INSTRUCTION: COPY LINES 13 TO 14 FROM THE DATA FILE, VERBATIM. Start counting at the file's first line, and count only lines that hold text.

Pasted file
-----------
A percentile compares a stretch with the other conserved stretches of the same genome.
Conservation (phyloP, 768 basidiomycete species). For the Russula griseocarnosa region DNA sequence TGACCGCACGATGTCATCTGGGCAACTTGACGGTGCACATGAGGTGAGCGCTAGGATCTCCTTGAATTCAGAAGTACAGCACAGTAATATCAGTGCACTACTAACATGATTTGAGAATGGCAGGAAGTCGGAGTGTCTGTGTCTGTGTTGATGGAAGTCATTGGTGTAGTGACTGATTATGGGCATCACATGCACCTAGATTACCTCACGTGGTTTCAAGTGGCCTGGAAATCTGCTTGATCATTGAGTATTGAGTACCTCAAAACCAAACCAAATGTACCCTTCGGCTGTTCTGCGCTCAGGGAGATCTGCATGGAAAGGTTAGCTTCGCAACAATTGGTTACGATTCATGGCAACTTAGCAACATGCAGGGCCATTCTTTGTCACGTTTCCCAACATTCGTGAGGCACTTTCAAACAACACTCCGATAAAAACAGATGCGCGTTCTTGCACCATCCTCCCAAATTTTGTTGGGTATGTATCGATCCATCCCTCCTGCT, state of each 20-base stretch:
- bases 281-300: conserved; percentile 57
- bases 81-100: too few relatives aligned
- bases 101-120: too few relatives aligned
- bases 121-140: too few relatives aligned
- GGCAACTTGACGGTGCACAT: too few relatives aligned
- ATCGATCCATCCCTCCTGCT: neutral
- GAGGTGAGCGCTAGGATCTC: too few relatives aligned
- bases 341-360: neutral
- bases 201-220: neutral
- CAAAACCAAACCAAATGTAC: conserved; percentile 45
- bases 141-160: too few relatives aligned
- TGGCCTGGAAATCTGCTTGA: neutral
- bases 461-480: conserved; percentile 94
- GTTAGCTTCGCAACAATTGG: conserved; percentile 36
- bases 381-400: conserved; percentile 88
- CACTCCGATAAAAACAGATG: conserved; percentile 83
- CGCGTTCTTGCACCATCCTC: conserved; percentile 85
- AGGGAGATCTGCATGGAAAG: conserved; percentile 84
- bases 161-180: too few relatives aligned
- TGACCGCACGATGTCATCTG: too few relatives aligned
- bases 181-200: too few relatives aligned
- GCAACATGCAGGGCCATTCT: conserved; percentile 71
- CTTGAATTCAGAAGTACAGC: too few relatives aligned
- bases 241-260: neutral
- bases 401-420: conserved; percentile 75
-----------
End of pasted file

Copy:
- bases 141-160: too few relatives aligned
- TGGCCTGGAAATCTGCTTGA: neutral